Wednesday 18 July 2018

Man goes on trial accused of infecting two former girlfriends with HIV

Dublin Circuit Criminal Court
Dublin Circuit Criminal Court

Aoife Nic Ardghail

A man has gone on trial at Dublin Circuit Criminal Court accused of causing serious harm to two former girlfriends by infecting them with HIV.

The man (27) who cannot be named to protect the identities of the complainants in the case, has pleaded not guilty to intentionally or recklessly causing serious harm to two women on dates between November 2009 and June 2010.

In his opening address, prosecution counsel Dominic McGinn SC told the jury that it is alleged the man was aware of his diagnosis when he infected the women with HIV and this amounts to serious harm.

He told the jurors that HIV is a life altering virus that can be spread by having unprotected sex and that it can be life threatening if left untreated.

Mr McGinn said the jury would hear that the man was in relationships with both women at the time, but neither complainant knew about the other.

Counsel said there would be evidence that no condoms or barrier protection were used during sex in either relationship.

He said it was the State's case that in early 2010 one complainant became pregnant and was diagnosed with HIV after a standard screening process. Mr McGinn told the jury it would hear that the man was also tested as a result and that he appeared surprised by a positive diagnosis.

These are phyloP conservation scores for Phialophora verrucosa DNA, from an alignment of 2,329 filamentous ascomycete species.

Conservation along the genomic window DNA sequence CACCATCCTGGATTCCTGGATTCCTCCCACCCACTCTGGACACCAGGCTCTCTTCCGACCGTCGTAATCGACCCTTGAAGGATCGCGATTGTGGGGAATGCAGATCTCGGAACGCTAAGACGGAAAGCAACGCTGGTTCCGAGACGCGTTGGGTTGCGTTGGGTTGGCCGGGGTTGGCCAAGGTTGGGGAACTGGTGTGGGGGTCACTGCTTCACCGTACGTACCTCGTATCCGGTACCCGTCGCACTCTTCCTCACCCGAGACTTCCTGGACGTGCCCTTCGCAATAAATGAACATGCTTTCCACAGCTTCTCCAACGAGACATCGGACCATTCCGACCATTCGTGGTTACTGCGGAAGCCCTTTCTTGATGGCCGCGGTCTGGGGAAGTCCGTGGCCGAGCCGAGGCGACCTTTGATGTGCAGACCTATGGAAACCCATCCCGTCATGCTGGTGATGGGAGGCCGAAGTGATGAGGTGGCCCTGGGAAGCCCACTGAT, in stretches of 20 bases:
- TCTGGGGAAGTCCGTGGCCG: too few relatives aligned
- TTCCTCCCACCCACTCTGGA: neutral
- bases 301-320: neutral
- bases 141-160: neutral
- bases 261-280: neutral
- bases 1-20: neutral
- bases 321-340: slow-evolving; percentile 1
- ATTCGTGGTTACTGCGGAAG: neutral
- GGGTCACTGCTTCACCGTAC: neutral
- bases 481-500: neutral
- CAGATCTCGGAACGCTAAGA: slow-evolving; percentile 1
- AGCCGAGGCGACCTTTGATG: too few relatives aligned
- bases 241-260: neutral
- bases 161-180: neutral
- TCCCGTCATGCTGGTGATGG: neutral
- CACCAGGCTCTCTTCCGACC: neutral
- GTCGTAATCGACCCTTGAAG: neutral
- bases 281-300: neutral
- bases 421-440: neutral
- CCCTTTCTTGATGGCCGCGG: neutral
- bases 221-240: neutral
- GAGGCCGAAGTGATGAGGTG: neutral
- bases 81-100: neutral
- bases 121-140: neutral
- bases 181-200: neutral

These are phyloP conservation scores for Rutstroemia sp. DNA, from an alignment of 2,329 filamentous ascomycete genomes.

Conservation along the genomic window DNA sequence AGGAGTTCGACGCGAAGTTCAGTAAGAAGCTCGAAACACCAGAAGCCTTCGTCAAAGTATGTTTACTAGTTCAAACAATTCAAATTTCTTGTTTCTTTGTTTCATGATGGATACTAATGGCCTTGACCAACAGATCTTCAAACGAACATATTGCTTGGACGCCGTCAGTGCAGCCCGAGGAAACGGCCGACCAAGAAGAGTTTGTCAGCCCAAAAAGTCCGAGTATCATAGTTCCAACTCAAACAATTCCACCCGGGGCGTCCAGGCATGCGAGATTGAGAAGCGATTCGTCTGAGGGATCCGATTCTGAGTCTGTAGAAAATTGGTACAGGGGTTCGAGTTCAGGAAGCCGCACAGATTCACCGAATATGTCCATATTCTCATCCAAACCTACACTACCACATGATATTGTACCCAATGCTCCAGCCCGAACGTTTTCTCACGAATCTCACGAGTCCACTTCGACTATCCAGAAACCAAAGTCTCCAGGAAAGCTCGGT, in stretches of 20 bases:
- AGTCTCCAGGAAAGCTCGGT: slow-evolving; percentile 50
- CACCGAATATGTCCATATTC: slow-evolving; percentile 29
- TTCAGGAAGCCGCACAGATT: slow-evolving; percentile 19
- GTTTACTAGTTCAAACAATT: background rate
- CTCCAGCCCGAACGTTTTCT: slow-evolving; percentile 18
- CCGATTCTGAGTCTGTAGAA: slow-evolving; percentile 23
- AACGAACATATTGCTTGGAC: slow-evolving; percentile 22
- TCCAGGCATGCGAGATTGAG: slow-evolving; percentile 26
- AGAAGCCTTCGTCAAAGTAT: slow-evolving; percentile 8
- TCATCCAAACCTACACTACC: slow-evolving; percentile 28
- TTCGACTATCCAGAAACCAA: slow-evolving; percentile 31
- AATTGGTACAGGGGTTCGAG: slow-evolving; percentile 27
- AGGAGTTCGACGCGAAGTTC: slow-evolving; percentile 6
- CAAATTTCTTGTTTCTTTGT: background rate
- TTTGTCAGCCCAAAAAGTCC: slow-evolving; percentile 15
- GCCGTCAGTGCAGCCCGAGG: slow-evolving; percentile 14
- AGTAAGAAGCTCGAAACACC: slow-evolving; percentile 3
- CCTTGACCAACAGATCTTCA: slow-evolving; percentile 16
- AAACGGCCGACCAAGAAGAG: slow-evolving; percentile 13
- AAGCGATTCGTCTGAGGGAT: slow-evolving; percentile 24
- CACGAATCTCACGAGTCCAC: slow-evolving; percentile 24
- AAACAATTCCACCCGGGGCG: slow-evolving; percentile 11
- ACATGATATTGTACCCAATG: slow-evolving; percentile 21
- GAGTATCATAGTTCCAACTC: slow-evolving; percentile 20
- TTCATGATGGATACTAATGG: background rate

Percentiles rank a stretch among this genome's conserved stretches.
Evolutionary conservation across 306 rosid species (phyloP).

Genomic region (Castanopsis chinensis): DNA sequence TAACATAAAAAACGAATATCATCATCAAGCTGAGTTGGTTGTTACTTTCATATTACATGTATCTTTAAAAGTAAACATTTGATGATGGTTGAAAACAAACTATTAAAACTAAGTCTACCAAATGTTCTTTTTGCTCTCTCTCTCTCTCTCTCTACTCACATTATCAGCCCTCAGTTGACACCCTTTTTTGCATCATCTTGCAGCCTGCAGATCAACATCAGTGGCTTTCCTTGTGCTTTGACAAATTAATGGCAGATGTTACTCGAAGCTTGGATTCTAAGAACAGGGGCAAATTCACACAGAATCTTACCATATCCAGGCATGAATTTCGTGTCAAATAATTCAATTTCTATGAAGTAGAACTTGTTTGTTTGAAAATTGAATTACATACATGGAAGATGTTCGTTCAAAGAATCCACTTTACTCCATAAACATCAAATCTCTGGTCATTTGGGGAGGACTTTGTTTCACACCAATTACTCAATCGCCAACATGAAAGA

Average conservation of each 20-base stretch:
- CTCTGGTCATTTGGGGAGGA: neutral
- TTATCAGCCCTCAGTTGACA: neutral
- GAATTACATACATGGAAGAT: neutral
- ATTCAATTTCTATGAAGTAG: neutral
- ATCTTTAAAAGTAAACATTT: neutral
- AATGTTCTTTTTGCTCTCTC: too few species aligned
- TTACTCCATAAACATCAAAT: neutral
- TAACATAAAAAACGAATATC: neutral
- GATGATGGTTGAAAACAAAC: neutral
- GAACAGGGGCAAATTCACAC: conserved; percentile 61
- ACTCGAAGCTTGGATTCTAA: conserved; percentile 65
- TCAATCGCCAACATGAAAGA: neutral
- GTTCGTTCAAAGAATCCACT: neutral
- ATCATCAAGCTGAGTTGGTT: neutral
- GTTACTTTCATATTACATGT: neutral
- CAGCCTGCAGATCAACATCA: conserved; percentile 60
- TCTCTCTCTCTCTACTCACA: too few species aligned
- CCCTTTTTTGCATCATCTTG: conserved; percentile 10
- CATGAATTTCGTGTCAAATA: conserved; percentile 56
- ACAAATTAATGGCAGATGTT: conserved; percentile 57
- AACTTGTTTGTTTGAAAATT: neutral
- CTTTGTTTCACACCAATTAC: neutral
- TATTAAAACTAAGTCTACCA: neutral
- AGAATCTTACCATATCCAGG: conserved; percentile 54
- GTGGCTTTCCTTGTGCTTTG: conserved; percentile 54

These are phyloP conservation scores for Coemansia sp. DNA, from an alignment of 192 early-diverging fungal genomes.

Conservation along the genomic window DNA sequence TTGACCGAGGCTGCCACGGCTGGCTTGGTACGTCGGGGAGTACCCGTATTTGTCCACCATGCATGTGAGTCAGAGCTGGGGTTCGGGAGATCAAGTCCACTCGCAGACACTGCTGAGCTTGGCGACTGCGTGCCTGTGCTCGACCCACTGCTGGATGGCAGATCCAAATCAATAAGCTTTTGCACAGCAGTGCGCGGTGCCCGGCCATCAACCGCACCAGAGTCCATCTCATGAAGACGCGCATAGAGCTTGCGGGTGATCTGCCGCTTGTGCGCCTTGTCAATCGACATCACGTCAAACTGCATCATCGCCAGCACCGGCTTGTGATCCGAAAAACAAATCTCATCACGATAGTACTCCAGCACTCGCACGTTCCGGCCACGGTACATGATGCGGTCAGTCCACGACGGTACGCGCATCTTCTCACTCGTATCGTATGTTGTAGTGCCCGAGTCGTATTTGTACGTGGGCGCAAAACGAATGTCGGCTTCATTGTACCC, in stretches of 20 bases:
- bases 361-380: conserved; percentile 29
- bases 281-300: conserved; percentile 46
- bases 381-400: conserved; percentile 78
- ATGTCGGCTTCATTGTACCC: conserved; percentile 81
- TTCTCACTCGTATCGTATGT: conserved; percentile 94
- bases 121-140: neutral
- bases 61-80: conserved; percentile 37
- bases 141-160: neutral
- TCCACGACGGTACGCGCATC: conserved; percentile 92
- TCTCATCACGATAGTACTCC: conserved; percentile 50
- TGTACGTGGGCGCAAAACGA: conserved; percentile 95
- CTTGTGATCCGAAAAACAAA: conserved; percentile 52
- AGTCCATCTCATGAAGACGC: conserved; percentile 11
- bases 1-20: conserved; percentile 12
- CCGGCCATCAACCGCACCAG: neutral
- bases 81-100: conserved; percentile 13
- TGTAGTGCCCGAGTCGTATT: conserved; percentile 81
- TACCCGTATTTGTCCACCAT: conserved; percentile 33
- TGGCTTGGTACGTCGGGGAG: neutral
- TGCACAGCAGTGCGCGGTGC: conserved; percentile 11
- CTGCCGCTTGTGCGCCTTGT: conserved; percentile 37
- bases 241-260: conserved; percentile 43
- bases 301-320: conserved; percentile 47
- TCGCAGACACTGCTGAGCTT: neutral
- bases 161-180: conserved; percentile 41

Counsel said the second complainant was tested and diagnosed in June 2010. Mr McGinn told the jury there would be evidence that the man subsequently had babies with both women, but the children did not contract the virus.

Mr McGinn said it was the prosecution's case that the man had been diagnosed with HIV in March 2008, that he was aware of his condition and advised about practicing safe sex.

He said it is alleged the man failed to tell either woman of his diagnosis and therefore caused them serious harm by infecting them with the virus.

Mr McGinn added that the jury would hear from a medical practitioner during the trial about the seriousness of being diagnosed with HIV.

Judge Martin Nolan warned the jury not to look up anyone connected to the trial on the internet or discuss the case with any other parties.

The trial is set to last seven days.

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